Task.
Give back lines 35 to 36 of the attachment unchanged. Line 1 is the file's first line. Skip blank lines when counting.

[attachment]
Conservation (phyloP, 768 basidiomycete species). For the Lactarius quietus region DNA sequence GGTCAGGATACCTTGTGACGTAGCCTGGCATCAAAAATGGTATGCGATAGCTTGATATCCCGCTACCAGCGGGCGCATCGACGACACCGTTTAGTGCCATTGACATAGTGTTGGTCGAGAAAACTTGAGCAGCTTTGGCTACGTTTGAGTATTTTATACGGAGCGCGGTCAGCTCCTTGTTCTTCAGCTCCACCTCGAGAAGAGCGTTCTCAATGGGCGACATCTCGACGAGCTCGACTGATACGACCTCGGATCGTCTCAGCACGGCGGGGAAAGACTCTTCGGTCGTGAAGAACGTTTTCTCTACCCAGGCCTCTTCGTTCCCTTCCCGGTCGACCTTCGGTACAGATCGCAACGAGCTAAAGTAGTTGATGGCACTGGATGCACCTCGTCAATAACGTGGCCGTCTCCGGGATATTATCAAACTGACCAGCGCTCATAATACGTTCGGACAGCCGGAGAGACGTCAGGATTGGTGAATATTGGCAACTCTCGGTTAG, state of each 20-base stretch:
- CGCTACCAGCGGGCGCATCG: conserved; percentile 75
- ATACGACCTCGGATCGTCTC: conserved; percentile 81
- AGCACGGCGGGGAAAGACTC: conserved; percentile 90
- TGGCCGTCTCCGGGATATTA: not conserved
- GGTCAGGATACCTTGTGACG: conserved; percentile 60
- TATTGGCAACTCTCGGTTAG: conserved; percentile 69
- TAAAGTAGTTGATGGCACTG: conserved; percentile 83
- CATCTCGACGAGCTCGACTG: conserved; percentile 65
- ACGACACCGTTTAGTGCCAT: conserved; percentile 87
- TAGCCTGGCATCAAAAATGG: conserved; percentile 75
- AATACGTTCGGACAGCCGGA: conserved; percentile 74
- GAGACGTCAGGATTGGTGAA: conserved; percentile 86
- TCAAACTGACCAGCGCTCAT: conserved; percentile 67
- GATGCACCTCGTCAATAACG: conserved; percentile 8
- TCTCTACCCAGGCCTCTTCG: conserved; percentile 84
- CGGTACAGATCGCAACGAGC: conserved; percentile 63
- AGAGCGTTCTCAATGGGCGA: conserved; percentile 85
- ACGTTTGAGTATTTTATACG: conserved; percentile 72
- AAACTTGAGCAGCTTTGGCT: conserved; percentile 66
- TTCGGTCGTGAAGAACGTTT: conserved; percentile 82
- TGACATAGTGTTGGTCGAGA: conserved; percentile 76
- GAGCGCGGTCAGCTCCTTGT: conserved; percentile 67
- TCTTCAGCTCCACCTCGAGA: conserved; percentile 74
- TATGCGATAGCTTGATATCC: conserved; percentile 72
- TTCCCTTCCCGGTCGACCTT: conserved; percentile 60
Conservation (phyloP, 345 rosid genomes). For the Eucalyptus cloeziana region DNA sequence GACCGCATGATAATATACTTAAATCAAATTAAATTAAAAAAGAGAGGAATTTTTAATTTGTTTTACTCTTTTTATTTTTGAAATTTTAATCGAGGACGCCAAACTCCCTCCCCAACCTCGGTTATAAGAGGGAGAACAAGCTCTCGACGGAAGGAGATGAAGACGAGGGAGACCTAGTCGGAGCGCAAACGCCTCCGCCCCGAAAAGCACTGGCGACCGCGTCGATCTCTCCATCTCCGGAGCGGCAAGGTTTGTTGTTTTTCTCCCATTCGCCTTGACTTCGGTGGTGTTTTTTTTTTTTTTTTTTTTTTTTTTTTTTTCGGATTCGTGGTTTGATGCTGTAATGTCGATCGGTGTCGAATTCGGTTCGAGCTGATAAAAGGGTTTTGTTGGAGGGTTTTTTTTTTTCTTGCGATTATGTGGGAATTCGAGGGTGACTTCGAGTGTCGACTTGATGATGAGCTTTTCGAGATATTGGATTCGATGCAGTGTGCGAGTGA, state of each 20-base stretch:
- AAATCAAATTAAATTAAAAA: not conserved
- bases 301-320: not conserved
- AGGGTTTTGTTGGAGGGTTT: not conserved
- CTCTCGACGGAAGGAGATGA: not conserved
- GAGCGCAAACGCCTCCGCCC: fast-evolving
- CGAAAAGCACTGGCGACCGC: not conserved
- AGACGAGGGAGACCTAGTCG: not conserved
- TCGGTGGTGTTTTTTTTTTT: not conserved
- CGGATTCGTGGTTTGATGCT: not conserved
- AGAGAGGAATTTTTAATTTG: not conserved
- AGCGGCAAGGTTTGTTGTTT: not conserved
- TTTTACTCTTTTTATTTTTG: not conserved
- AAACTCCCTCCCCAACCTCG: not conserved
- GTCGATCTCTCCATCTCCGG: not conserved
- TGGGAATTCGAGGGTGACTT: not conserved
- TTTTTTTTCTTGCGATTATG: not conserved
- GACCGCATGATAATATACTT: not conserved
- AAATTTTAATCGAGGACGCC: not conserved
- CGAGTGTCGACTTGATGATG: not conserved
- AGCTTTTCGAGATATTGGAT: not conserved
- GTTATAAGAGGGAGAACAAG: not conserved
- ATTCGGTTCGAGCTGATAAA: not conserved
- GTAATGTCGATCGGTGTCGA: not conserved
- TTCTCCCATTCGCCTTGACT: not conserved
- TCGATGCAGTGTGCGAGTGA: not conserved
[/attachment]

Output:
- TCGGTGGTGTTTTTTTTTTT: not conserved
- CGGATTCGTGGTTTGATGCT: not conserved